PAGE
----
Palestinians, Jordan Agree to Take Steps if U.S. Moves Embassy to Jerusalem, Haaretz

President Abbas met on Sunday with Jordan’s King Abdullah II in Amman about the possibility the new U.S. administration would move Washington’s embassy from Tel Aviv to Jerusalem….After the meeting with Abdullah, Abbas said that he and the king had agreed to a list of steps they would take if such a decision is implemented. He said the coordination with Jordan was essential ahead of Abdullah’s plans to visit Washington and Moscow in the coming weeks.

Netanyahu Plans February Visit to Meet Trump in Washington, Forward

Prime Minister Netanyahu said in a statement on Sunday that President Donald Trump had invited him to a meeting in Washington in February.

Hundreds Rally in Tel Aviv Against Trump, in Solidarity With Women’s March, Haaretz

Several hundred demonstrators gathered outside the U.S. Embassy in Tel Aviv Saturday night to express solidarity with the Women’s March in Washington. Carrying banners with slogans bashing new U.S. President Donald Trump, demonstrators chanted protests in Hebrew and English, interspersed with songs. Most of the protesters were Israeli Americans, but many native Israelis could also be found among the crowd.

Arab protesters drive to Jerusalem to demand freeze on home demolitions, Times of Israel

Two convoys of at least 100 vehicles each cut across southern and northern Israel on Monday morning on their way to the Knesset in Jerusalem, where they assembled to protest the recent demolitions of homes belonging to Arab citizens, and a deadly incident that occurred during one recent demolition.

Israel Investigates Lethal Shooting of Palestinian Teen During Clashes With Army, Haaretz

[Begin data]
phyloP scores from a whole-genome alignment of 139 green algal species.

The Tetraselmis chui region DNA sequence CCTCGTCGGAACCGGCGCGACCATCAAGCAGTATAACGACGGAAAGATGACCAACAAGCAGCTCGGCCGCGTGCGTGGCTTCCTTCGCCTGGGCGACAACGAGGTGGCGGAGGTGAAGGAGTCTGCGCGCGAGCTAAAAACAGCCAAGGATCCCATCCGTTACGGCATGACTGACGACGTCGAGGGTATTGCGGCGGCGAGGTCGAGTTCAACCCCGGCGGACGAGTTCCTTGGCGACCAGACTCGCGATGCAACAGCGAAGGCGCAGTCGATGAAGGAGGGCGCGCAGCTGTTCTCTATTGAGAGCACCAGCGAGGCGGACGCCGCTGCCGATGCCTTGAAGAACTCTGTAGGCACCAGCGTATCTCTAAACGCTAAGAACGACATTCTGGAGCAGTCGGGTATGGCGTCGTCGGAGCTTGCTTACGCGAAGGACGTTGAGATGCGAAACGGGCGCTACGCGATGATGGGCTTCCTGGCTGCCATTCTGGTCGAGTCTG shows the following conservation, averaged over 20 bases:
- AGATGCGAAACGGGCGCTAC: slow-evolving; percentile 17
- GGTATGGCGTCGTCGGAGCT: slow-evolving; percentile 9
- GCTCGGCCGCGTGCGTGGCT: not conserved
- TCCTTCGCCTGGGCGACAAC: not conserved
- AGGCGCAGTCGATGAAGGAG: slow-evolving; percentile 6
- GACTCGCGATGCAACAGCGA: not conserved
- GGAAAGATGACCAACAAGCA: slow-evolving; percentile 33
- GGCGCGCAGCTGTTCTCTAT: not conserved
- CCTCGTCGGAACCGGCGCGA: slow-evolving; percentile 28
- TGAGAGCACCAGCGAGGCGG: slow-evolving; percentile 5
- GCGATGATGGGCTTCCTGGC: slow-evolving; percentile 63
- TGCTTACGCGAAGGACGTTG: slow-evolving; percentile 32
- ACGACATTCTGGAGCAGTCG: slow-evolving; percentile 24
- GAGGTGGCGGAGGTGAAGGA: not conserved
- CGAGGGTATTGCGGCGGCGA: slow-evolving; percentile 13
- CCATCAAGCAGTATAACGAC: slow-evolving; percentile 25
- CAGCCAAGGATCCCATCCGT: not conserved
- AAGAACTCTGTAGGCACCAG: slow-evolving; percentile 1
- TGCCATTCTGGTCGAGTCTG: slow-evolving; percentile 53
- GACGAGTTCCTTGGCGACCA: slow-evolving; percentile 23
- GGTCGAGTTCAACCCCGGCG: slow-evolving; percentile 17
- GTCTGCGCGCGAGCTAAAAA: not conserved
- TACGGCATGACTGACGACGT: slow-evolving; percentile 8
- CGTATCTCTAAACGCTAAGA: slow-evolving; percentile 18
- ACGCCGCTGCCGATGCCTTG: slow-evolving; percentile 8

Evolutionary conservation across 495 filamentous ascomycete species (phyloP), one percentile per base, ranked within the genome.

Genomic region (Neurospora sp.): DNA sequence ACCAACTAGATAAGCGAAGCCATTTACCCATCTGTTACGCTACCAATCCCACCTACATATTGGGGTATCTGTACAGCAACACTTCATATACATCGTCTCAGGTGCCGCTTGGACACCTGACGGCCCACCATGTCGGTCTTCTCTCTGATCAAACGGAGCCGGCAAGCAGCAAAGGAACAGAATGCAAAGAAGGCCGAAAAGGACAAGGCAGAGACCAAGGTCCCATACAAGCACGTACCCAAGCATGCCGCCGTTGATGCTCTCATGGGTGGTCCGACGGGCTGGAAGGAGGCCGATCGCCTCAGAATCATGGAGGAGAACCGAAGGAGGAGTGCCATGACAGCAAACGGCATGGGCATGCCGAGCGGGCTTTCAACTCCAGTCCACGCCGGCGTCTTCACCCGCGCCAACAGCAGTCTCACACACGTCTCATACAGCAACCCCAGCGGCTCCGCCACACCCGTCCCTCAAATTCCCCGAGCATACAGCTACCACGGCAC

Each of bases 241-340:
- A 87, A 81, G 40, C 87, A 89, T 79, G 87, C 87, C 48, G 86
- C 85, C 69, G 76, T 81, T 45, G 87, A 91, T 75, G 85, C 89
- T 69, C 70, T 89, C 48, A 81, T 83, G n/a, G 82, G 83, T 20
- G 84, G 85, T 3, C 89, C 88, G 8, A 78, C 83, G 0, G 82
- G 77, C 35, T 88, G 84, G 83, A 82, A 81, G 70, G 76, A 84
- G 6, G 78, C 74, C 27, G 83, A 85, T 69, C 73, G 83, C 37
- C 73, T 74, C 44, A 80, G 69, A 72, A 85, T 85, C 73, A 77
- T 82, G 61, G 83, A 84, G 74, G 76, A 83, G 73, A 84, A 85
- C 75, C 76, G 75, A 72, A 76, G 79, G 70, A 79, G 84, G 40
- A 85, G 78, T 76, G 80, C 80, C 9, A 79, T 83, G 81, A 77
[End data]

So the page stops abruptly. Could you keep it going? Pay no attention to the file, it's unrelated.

Investigators are looking into the lethal shooting of 17-year-old Qusai al-Amour in the West Bank village of Tuqu, which occurred during clashes between Palestinians and the Israeli army last week.

Druze leaders warn order to raze homes could spark violence, Times of Israel

Isaeli Druze leaders have warned the government that carrying out demolition orders against illegally built structures in the minority community could be met with violent resistance. Since November, some 20 families in the northern Druze villages of Maghar, Yarka and Isfiya have received demolition orders, the Haaretz daily reported on Monday. Five of those orders were reportedly sent to families of fallen Israel Defense Forces soldiers.

Opinion and Analysis

Believing It’s ‘Game Over’ for Netanyahu, Israel’s Political Arena Gears Up for Elections, Haaretz

Yossi Verter observes, “The feeling among Likud’s top ranks and most of Netanyahu’s coalition partners….is that the game is almost certainly over. There’s no way that a police commissioner he appointed and a cautious attorney general, who in the past was part of his close circle and one of his loyalists, would be putting him through the seven circles of hell if they weren’t convinced that there’s a solid basis for indictment and conviction….The political arena is in the meantime gearing up for elections next September-October. The prevailing view is that a decision about whether to indict the premier will be made in May-June, the Knesset will be dissolved and elections held about 100 days later. That’s the working assumption of three coalition party leaders who regularly exchange views.”

Prime Minister, don’t annex Ma’ale Adumim, Times of Israel

Amnon Reshef writes, “As you prepare to discuss the proposed law on the annexation of Ma’ale Adumim, we, members of Commanders for Israel’s Security, wish to alert you to the risks to Israel’s security posed by the intended reckless abuse of the broad national consensus around Ma’ale Adumim. The proposed legislation would endanger our future sovereignty there and Israel’s future sovereignty over the other settlement blocs, and will undermine other national security interests of the State of Israel.”

After Paris — a Moscow conference on Mideast peace?, Al-Monitor

Uri Savir reports, “Following the two conferences in Paris, and given the French elections in May, the Palestinian leadership is turning to Russian President Vladimir Putin to hold the next conference in Moscow later in 2017; PLO Secretary-General Saeb Erekat already met senior Russian officials in Moscow on Jan. 13. Such a conference in Moscow should continually deal with international permanent status positions and the role of various countries in contributing to it.”